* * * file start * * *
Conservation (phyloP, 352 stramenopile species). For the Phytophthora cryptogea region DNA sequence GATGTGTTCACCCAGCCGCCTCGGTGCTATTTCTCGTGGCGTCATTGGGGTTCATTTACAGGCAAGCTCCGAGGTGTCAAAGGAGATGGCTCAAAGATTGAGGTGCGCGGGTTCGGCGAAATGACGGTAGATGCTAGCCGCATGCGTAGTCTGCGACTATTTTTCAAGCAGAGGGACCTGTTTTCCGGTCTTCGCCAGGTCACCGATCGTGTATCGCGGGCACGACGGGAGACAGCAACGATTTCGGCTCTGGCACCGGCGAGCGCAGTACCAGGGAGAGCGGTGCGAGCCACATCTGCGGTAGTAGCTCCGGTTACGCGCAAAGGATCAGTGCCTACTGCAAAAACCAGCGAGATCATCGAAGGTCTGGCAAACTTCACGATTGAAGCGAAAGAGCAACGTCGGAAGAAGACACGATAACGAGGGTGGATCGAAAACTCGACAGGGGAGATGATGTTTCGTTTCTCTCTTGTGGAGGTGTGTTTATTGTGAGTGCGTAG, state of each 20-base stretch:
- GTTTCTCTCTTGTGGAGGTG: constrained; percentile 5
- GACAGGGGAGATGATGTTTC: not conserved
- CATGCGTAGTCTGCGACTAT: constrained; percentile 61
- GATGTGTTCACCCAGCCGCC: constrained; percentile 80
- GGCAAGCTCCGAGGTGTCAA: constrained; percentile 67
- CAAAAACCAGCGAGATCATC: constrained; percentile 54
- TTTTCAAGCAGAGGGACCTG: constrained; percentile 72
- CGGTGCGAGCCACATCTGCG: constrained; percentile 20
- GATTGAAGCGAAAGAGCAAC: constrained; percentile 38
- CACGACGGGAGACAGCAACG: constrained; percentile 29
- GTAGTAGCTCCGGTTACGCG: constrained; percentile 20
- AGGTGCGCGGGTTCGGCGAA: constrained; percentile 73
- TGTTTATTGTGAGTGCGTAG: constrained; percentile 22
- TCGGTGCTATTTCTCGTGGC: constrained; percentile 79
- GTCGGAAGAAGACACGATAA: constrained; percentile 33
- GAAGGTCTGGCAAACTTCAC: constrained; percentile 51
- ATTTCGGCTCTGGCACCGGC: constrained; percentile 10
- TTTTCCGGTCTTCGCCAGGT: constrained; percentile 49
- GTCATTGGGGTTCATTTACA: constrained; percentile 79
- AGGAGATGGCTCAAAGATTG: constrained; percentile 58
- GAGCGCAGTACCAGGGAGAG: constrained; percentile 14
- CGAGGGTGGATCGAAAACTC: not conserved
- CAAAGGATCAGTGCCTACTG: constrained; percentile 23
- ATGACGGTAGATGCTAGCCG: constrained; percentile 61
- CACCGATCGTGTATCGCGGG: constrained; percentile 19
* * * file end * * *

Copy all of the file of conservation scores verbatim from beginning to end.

Conservation (phyloP, 352 stramenopile species). For the Phytophthora cryptogea region DNA sequence GATGTGTTCACCCAGCCGCCTCGGTGCTATTTCTCGTGGCGTCATTGGGGTTCATTTACAGGCAAGCTCCGAGGTGTCAAAGGAGATGGCTCAAAGATTGAGGTGCGCGGGTTCGGCGAAATGACGGTAGATGCTAGCCGCATGCGTAGTCTGCGACTATTTTTCAAGCAGAGGGACCTGTTTTCCGGTCTTCGCCAGGTCACCGATCGTGTATCGCGGGCACGACGGGAGACAGCAACGATTTCGGCTCTGGCACCGGCGAGCGCAGTACCAGGGAGAGCGGTGCGAGCCACATCTGCGGTAGTAGCTCCGGTTACGCGCAAAGGATCAGTGCCTACTGCAAAAACCAGCGAGATCATCGAAGGTCTGGCAAACTTCACGATTGAAGCGAAAGAGCAACGTCGGAAGAAGACACGATAACGAGGGTGGATCGAAAACTCGACAGGGGAGATGATGTTTCGTTTCTCTCTTGTGGAGGTGTGTTTATTGTGAGTGCGTAG, state of each 20-base stretch:
- GTTTCTCTCTTGTGGAGGTG: constrained; percentile 5
- GACAGGGGAGATGATGTTTC: not conserved
- CATGCGTAGTCTGCGACTAT: constrained; percentile 61
- GATGTGTTCACCCAGCCGCC: constrained; percentile 80
- GGCAAGCTCCGAGGTGTCAA: constrained; percentile 67
- CAAAAACCAGCGAGATCATC: constrained; percentile 54
- TTTTCAAGCAGAGGGACCTG: constrained; percentile 72
- CGGTGCGAGCCACATCTGCG: constrained; percentile 20
- GATTGAAGCGAAAGAGCAAC: constrained; percentile 38
- CACGACGGGAGACAGCAACG: constrained; percentile 29
- GTAGTAGCTCCGGTTACGCG: constrained; percentile 20
- AGGTGCGCGGGTTCGGCGAA: constrained; percentile 73
- TGTTTATTGTGAGTGCGTAG: constrained; percentile 22
- TCGGTGCTATTTCTCGTGGC: constrained; percentile 79
- GTCGGAAGAAGACACGATAA: constrained; percentile 33
- GAAGGTCTGGCAAACTTCAC: constrained; percentile 51
- ATTTCGGCTCTGGCACCGGC: constrained; percentile 10
- TTTTCCGGTCTTCGCCAGGT: constrained; percentile 49
- GTCATTGGGGTTCATTTACA: constrained; percentile 79
- AGGAGATGGCTCAAAGATTG: constrained; percentile 58
- GAGCGCAGTACCAGGGAGAG: constrained; percentile 14
- CGAGGGTGGATCGAAAACTC: not conserved
- CAAAGGATCAGTGCCTACTG: constrained; percentile 23
- ATGACGGTAGATGCTAGCCG: constrained; percentile 61
- CACCGATCGTGTATCGCGGG: constrained; percentile 19